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of his own; and in the second, like those who dine well off the plainest dishes, he made use of humble incidents to teach great truths, and after serving up a story he adds to it the advice to do a thing or not to do it. Then, too, he was really more attached to truth than the poets are; for the latter do violence to their own stories in order to make them probable; but he by announcing a story which everyone knows not to be true, told the truth by the very fact that he did not claim to be relating real events. And the poet, after telling his story, leaves a healthy-minded reader cudgeling his brains to know whether it really happened; whereas one who, like Aesop, tells a story which is false and does not pretend to be anything else, merely investing it with a good moral, shows that he has made use of the falsehood merely for its utility to his audience. And there is another charm about him, namely, that he puts animals in a pleasing light and makes them interesting to mankind. For after being brought up from childhood with these stories, and after being as it were nursed by them from babyhood, we acquire certain opinions of the several animals and think of some of them as royal animals, of others as silly, of others as witty, and others as innocent. And whereas the poet, after telling us that there are 'many forms of heavenly visitation' 1 or something of the kind, dismisses his chorus and departs, Aesop adds an oracle to his story, and dismisses his hearers just as they reach the conclusion he wished to lead the up to.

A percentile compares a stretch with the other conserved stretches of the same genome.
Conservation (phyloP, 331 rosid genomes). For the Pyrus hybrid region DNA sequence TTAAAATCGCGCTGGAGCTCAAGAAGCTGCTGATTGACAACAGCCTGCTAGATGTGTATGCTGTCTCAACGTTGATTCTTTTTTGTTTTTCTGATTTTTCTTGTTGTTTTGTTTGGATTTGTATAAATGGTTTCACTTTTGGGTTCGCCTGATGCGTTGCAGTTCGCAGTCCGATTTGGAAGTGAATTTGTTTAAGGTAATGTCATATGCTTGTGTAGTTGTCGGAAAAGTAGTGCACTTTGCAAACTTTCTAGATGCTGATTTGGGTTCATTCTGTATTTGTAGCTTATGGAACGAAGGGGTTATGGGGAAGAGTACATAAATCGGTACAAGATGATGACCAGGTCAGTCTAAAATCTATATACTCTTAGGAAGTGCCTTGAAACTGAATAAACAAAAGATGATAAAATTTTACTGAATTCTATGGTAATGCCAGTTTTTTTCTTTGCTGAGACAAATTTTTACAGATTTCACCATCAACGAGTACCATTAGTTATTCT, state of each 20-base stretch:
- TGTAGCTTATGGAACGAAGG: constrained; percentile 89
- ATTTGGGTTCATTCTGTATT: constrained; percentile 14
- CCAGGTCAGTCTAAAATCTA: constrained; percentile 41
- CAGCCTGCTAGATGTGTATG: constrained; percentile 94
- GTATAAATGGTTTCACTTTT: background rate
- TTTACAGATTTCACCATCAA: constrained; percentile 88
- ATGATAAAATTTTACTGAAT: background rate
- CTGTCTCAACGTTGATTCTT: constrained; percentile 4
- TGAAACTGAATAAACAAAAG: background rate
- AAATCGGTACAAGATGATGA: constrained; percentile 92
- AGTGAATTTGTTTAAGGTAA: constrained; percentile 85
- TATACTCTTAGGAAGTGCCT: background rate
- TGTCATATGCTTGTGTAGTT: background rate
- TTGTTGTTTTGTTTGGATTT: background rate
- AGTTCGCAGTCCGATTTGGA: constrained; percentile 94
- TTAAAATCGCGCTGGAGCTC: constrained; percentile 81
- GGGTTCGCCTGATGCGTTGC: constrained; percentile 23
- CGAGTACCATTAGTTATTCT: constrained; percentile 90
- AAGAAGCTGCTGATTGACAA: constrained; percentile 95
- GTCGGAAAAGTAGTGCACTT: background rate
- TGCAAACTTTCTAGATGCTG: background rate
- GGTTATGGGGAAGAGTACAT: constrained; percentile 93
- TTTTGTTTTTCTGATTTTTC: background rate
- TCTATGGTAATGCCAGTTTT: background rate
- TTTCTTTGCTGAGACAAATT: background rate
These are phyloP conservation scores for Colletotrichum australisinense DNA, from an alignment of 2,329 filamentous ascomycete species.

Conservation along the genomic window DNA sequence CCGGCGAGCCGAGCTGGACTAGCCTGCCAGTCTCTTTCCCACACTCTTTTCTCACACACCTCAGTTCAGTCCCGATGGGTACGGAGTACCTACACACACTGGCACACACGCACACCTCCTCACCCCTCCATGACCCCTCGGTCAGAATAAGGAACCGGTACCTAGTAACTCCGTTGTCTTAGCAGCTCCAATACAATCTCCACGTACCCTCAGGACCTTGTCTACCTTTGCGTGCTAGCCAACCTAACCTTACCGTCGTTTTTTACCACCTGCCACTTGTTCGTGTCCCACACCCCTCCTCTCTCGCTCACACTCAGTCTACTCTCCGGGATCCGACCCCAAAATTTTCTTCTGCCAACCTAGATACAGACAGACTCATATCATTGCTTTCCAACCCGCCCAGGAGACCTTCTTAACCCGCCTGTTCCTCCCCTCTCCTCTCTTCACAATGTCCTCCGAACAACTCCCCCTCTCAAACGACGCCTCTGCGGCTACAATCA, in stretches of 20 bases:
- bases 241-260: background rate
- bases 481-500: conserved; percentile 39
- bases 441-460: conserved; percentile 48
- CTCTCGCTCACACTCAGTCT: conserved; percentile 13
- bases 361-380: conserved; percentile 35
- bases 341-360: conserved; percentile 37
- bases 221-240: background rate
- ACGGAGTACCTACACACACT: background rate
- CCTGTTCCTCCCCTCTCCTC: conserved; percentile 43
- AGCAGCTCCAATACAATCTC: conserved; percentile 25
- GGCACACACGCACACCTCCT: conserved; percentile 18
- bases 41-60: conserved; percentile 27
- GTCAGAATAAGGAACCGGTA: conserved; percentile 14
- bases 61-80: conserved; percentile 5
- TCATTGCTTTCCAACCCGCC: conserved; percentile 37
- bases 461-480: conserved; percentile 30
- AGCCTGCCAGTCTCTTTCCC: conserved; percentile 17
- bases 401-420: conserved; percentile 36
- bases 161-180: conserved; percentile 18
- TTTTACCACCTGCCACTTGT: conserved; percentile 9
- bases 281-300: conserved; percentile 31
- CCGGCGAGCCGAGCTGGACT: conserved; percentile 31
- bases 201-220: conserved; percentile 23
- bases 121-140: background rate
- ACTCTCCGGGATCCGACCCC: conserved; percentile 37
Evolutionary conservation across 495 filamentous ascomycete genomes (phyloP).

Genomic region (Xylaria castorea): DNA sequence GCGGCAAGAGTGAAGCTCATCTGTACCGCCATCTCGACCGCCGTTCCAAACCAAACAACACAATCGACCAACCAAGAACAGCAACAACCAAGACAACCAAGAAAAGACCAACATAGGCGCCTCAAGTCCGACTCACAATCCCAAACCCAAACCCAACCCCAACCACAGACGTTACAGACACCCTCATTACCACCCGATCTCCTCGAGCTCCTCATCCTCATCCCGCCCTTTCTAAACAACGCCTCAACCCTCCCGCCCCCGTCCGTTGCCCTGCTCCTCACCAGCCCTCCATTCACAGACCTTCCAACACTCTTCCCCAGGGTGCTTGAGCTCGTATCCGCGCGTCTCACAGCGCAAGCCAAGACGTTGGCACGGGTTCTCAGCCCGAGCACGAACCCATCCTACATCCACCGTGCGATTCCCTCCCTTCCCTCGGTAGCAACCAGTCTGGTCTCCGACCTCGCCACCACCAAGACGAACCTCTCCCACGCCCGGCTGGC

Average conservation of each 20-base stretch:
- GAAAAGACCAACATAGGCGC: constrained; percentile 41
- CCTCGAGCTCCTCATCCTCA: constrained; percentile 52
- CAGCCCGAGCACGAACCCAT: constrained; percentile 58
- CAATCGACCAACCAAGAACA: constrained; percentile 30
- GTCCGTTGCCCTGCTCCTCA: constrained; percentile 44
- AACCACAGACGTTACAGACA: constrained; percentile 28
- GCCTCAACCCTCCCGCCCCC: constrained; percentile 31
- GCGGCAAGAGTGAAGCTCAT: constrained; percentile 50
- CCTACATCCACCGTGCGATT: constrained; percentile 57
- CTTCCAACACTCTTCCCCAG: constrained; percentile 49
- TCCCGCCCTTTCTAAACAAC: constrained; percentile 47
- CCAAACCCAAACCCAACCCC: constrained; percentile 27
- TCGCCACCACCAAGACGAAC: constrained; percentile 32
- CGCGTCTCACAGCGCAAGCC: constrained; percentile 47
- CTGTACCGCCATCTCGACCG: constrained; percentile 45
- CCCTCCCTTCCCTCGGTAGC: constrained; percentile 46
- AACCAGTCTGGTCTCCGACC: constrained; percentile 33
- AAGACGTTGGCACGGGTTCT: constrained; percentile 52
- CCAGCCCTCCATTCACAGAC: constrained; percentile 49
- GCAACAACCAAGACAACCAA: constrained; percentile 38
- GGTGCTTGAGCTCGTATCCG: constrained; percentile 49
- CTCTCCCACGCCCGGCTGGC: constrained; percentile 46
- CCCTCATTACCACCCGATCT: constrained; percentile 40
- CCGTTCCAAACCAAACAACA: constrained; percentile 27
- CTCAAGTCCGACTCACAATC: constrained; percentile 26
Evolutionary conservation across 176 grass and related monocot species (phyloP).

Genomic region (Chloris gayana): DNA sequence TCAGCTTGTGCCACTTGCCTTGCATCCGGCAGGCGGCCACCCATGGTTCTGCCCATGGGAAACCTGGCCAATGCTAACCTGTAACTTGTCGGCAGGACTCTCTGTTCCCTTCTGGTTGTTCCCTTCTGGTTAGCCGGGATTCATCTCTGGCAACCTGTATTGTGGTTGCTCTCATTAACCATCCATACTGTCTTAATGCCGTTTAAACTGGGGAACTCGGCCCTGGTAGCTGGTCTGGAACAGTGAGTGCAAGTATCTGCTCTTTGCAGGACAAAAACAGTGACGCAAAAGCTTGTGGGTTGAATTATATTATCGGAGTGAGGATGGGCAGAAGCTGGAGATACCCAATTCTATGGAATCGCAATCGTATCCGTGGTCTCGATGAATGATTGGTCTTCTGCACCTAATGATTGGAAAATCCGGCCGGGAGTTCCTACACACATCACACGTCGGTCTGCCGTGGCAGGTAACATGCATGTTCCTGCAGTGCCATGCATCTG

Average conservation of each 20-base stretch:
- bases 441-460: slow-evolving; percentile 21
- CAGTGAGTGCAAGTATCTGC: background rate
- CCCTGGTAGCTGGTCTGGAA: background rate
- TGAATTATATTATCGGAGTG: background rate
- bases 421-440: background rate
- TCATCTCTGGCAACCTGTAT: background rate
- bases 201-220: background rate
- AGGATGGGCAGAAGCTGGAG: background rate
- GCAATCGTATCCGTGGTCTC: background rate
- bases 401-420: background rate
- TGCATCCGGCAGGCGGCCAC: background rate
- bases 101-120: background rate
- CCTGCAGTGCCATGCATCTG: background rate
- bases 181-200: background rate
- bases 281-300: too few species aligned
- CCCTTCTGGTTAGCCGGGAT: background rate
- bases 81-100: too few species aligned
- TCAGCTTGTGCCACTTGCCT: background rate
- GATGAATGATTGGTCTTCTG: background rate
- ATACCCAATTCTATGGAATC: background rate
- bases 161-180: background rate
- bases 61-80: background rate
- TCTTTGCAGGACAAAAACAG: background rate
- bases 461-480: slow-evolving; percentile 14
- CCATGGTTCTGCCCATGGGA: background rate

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And as for myself, O Menippus, my mother taught me a story about the wisdom of Aesop when I was a mere child, and told me that he was once a shepherd, and was tending his flocks hard by a temple of Hermes, and that he was a passionate lover of wisdom and prayed to Hermes that he might receive it. Many other people, she said, also resorted to the temple of Hermes asking for the same gift, and one of them would hang on the altar gold, another silver, another a herald's wand of ivory, and others other rich presents of the kind. Now Aesop, she said, was not in a position to own any of these things; but he saved up what he had, and poured a libation of as much milk as a sheep would give at one milking in honor of Hermes, and brought a honeycomb and laid it on the altar, big enough to fill the hand, and he thought too of regaling the god with myrtle berries, or perhaps by laying just a few roses or violets at the altar. 'For,' said he, 'would you, O Hermes, have me weave crowns for you and neglect my sheep?' Now when on the appointed day they arrived for the distribution of the gifts of wisdom, Hermes as the god of wisdom and eloquence and also of gain and profit, said to him who, as you may well suppose, had made the biggest offering: 'Here is philosophy for you'; and to him who had made the next handsomest present, he said: 'Do you take your place among the orators'; and to others he said: 'You shall have the gift of astronomy or you shall be a musician, or you shall be an epic poet and write in heroic metre, or you shall